Without Love

Synopsis: In WWII Pat Jamieson is a scientist working, with Government support, on a high-altitude oxygen mask for fighter pilots. But he has nowhere to conduct his research in secret until he meets Jamie Rowan, a woman with an unused house with a scientist's basement. Jamie has no hopes of marrying for love (and neither does Pat) but Jamie wants to help the war effort and she likes this quirky scientist and his dog, so to satisfy the proprieties they agree on a business arrangement: a marriage of convenience and partnership. They happily work on oxygen mixes instead of honeymooning. But as the footing of their relationship begins warm up, Jamie is courted by another man and the old flame that broke Pat's heart is back in his life. It will take a sleepwalking ruse, dodging in and out of doors, and a working oxygen mask to get them together again.
Genre: Comedy, Romance
Director(s): Harold S. Bucquet
Production: MGM (Metro-Goldwyn-Mayer)
111 min

No vacancies.

What next, boss?

Big hotels are full, small hotels are full.

Ain't you got no friends here

in Washington you could stay with?

You haven't got an extra bed at home?

Boss, I got two cots,

both of them taken.

- Who sleeps in your bed?

- My wife does. What'd you expect?

I don't know. I don't know.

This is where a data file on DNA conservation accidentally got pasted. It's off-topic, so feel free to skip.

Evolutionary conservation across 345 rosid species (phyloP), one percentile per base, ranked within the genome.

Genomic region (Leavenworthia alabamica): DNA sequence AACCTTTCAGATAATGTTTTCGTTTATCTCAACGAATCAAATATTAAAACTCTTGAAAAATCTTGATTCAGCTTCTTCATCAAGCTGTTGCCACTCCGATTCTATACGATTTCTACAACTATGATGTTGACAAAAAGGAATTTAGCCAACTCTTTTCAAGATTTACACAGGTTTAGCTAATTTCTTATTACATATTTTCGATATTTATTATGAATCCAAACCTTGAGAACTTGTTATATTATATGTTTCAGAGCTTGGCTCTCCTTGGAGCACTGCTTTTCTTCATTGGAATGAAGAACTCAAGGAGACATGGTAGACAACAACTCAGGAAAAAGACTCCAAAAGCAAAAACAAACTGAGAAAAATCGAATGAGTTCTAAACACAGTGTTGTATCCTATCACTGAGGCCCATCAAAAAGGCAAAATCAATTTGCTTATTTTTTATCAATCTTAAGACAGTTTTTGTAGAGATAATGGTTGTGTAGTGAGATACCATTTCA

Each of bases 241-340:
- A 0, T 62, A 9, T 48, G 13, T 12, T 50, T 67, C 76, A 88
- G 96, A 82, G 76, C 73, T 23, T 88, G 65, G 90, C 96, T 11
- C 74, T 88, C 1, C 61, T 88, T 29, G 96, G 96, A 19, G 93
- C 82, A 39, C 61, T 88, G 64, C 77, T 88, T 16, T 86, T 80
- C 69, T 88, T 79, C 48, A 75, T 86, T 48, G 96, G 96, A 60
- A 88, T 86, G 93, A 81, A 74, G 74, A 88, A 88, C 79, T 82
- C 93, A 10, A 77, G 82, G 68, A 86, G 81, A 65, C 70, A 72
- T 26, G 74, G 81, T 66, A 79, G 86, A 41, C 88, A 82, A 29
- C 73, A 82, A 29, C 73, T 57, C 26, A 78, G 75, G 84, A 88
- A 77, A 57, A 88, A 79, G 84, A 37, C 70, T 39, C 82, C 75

I'm a stranger here.

- Well, you're married, ain't you?

- No, I'm not.

Well, take me to a hotel that's got

a nice large rug in the lobby, will you?

And with a small runner

alongside of it for the dog.


- Hey, taxi.

- Another customer, mister.

Throw out the lifeline.

Come on.

We've been sharing rides all evening.

What is it, a dog?

- Are you the dog I know?

- Where to, mister?

I want to go to the nearest

recruiting station.

I'm going to join

the United States Navy.

They're not open this time of night.

Oh, well, that's no excuse.

Oh, I know, you think

the Navy won't take me...

...just because

I happen to be nearsighted.

All right, ask me to see something.

That's a house.

There's a tree.

There's a sign.

It says, "Keep off the grass. "

I should think the Navy

would be very happy to get you.

Well, I'm sleepy.

Good night, doggie.

Get some sleep.

Say, where do you live?

No, no, no.

No, a home is where the heart is,

and a man's best friend is his mother.

But not tonight, my friend.

Not tonight,

because you don't know my mother.

She's a...

- To Jamie's house.

- Where's that?

Oh, well, now let's not be stupid,

shall we?

It's Connecticut Avenue Northwest.

Northwest by east, and a quarter south.

Aye, aye, skipper.

But what number,

if I'm not too inquisitive?

Oh, it's all right.

It's 184.

It's 481.

Well, you try all of them. I always do.

You'll find it. You'll find it.

See? I told you.

It was just a question

of trying all the numbers.

Nice landing, commodore.

Quiet, quiet.

The day shift is trying to sleep.

Oh, now, let's not be absurd, shall we?

I mean, there's...

Nobody lives in this house.

It's gonna hear the patter

of four little feet tonight.

Four? I can stand up.

Are you sure nobody lives here?

My cousin Jamie lives here.

But nobody lives here now.

Compre...? Oh, yeah.

- What is that, free French?

- Very free. As a matter of fact...

...I'm gonna give it to you

for a night's lodging.

That'll be 3.25 altogether.

Why don't you let him pay it?

- He'll never know.

- Oh, no.

I couldn't do that to a man

who wears glasses.

That would be grand larceny.


Come on.

Hey, have I been out of town?

These are my bags.